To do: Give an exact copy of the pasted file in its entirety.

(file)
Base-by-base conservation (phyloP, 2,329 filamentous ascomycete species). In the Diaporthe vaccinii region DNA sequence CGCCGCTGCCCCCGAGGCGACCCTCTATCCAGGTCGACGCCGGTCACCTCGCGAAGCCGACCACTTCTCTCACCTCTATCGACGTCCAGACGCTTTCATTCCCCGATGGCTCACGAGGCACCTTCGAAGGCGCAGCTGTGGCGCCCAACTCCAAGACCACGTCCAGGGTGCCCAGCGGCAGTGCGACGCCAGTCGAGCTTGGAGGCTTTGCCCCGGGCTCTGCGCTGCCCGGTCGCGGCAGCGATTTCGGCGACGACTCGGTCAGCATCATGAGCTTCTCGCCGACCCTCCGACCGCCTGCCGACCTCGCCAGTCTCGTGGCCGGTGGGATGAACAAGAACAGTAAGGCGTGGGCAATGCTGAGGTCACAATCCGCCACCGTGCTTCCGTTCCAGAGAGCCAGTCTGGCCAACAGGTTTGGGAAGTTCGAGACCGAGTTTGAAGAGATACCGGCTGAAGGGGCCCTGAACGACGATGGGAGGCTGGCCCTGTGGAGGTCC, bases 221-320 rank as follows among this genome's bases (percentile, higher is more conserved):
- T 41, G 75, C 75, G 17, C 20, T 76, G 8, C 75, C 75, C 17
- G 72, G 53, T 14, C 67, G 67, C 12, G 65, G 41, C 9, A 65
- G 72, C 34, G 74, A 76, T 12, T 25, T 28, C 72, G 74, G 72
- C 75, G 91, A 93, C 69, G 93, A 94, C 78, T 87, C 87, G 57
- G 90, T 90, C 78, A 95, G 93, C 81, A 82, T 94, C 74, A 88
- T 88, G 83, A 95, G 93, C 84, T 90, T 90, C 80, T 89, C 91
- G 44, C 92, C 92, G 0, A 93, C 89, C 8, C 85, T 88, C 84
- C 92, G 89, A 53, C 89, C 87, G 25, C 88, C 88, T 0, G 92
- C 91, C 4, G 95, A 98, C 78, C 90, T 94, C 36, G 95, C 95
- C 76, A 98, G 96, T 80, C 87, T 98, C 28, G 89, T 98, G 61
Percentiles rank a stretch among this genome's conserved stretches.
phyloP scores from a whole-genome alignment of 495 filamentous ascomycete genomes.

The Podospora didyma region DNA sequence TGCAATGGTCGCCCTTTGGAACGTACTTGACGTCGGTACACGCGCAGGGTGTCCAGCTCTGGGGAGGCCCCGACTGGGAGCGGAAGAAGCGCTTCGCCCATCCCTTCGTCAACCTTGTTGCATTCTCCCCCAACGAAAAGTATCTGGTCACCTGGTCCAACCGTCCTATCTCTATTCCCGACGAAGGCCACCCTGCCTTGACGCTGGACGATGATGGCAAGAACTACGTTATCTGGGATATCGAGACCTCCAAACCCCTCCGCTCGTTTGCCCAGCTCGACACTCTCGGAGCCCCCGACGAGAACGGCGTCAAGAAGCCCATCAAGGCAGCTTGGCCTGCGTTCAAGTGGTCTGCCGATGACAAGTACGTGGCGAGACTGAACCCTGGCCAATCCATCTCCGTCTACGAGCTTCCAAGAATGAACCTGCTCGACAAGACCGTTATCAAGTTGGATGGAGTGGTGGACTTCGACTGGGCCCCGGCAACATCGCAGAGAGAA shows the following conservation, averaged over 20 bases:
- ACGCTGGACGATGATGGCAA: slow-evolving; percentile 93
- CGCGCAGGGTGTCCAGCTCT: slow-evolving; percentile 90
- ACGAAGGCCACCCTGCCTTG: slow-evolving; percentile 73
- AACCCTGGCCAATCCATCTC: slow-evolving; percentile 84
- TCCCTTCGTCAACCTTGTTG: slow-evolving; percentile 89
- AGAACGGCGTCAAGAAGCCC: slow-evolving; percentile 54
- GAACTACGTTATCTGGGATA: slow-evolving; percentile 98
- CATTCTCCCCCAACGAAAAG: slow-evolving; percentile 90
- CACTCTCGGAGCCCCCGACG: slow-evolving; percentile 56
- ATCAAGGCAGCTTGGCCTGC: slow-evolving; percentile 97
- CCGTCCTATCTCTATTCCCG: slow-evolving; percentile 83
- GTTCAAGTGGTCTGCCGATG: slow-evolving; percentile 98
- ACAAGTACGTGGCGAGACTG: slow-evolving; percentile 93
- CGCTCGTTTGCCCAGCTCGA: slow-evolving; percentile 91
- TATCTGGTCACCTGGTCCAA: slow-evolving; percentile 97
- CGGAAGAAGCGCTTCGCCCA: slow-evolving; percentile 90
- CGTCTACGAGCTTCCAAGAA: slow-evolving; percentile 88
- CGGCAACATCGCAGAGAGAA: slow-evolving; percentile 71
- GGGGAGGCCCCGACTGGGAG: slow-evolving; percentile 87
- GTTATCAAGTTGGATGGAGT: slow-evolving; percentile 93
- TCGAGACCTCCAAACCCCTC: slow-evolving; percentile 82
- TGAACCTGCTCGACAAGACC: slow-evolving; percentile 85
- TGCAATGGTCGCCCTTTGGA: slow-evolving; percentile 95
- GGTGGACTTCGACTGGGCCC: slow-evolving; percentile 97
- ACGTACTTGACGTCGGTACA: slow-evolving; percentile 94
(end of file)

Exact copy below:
Base-by-base conservation (phyloP, 2,329 filamentous ascomycete species). In the Diaporthe vaccinii region DNA sequence CGCCGCTGCCCCCGAGGCGACCCTCTATCCAGGTCGACGCCGGTCACCTCGCGAAGCCGACCACTTCTCTCACCTCTATCGACGTCCAGACGCTTTCATTCCCCGATGGCTCACGAGGCACCTTCGAAGGCGCAGCTGTGGCGCCCAACTCCAAGACCACGTCCAGGGTGCCCAGCGGCAGTGCGACGCCAGTCGAGCTTGGAGGCTTTGCCCCGGGCTCTGCGCTGCCCGGTCGCGGCAGCGATTTCGGCGACGACTCGGTCAGCATCATGAGCTTCTCGCCGACCCTCCGACCGCCTGCCGACCTCGCCAGTCTCGTGGCCGGTGGGATGAACAAGAACAGTAAGGCGTGGGCAATGCTGAGGTCACAATCCGCCACCGTGCTTCCGTTCCAGAGAGCCAGTCTGGCCAACAGGTTTGGGAAGTTCGAGACCGAGTTTGAAGAGATACCGGCTGAAGGGGCCCTGAACGACGATGGGAGGCTGGCCCTGTGGAGGTCC, bases 221-320 rank as follows among this genome's bases (percentile, higher is more conserved):
- T 41, G 75, C 75, G 17, C 20, T 76, G 8, C 75, C 75, C 17
- G 72, G 53, T 14, C 67, G 67, C 12, G 65, G 41, C 9, A 65
- G 72, C 34, G 74, A 76, T 12, T 25, T 28, C 72, G 74, G 72
- C 75, G 91, A 93, C 69, G 93, A 94, C 78, T 87, C 87, G 57
- G 90, T 90, C 78, A 95, G 93, C 81, A 82, T 94, C 74, A 88
- T 88, G 83, A 95, G 93, C 84, T 90, T 90, C 80, T 89, C 91
- G 44, C 92, C 92, G 0, A 93, C 89, C 8, C 85, T 88, C 84
- C 92, G 89, A 53, C 89, C 87, G 25, C 88, C 88, T 0, G 92
- C 91, C 4, G 95, A 98, C 78, C 90, T 94, C 36, G 95, C 95
- C 76, A 98, G 96, T 80, C 87, T 98, C 28, G 89, T 98, G 61
Percentiles rank a stretch among this genome's conserved stretches.
phyloP scores from a whole-genome alignment of 495 filamentous ascomycete genomes.

The Podospora didyma region DNA sequence TGCAATGGTCGCCCTTTGGAACGTACTTGACGTCGGTACACGCGCAGGGTGTCCAGCTCTGGGGAGGCCCCGACTGGGAGCGGAAGAAGCGCTTCGCCCATCCCTTCGTCAACCTTGTTGCATTCTCCCCCAACGAAAAGTATCTGGTCACCTGGTCCAACCGTCCTATCTCTATTCCCGACGAAGGCCACCCTGCCTTGACGCTGGACGATGATGGCAAGAACTACGTTATCTGGGATATCGAGACCTCCAAACCCCTCCGCTCGTTTGCCCAGCTCGACACTCTCGGAGCCCCCGACGAGAACGGCGTCAAGAAGCCCATCAAGGCAGCTTGGCCTGCGTTCAAGTGGTCTGCCGATGACAAGTACGTGGCGAGACTGAACCCTGGCCAATCCATCTCCGTCTACGAGCTTCCAAGAATGAACCTGCTCGACAAGACCGTTATCAAGTTGGATGGAGTGGTGGACTTCGACTGGGCCCCGGCAACATCGCAGAGAGAA shows the following conservation, averaged over 20 bases:
- ACGCTGGACGATGATGGCAA: slow-evolving; percentile 93
- CGCGCAGGGTGTCCAGCTCT: slow-evolving; percentile 90
- ACGAAGGCCACCCTGCCTTG: slow-evolving; percentile 73
- AACCCTGGCCAATCCATCTC: slow-evolving; percentile 84
- TCCCTTCGTCAACCTTGTTG: slow-evolving; percentile 89
- AGAACGGCGTCAAGAAGCCC: slow-evolving; percentile 54
- GAACTACGTTATCTGGGATA: slow-evolving; percentile 98
- CATTCTCCCCCAACGAAAAG: slow-evolving; percentile 90
- CACTCTCGGAGCCCCCGACG: slow-evolving; percentile 56
- ATCAAGGCAGCTTGGCCTGC: slow-evolving; percentile 97
- CCGTCCTATCTCTATTCCCG: slow-evolving; percentile 83
- GTTCAAGTGGTCTGCCGATG: slow-evolving; percentile 98
- ACAAGTACGTGGCGAGACTG: slow-evolving; percentile 93
- CGCTCGTTTGCCCAGCTCGA: slow-evolving; percentile 91
- TATCTGGTCACCTGGTCCAA: slow-evolving; percentile 97
- CGGAAGAAGCGCTTCGCCCA: slow-evolving; percentile 90
- CGTCTACGAGCTTCCAAGAA: slow-evolving; percentile 88
- CGGCAACATCGCAGAGAGAA: slow-evolving; percentile 71
- GGGGAGGCCCCGACTGGGAG: slow-evolving; percentile 87
- GTTATCAAGTTGGATGGAGT: slow-evolving; percentile 93
- TCGAGACCTCCAAACCCCTC: slow-evolving; percentile 82
- TGAACCTGCTCGACAAGACC: slow-evolving; percentile 85
- TGCAATGGTCGCCCTTTGGA: slow-evolving; percentile 95
- GGTGGACTTCGACTGGGCCC: slow-evolving; percentile 97
- ACGTACTTGACGTCGGTACA: slow-evolving; percentile 94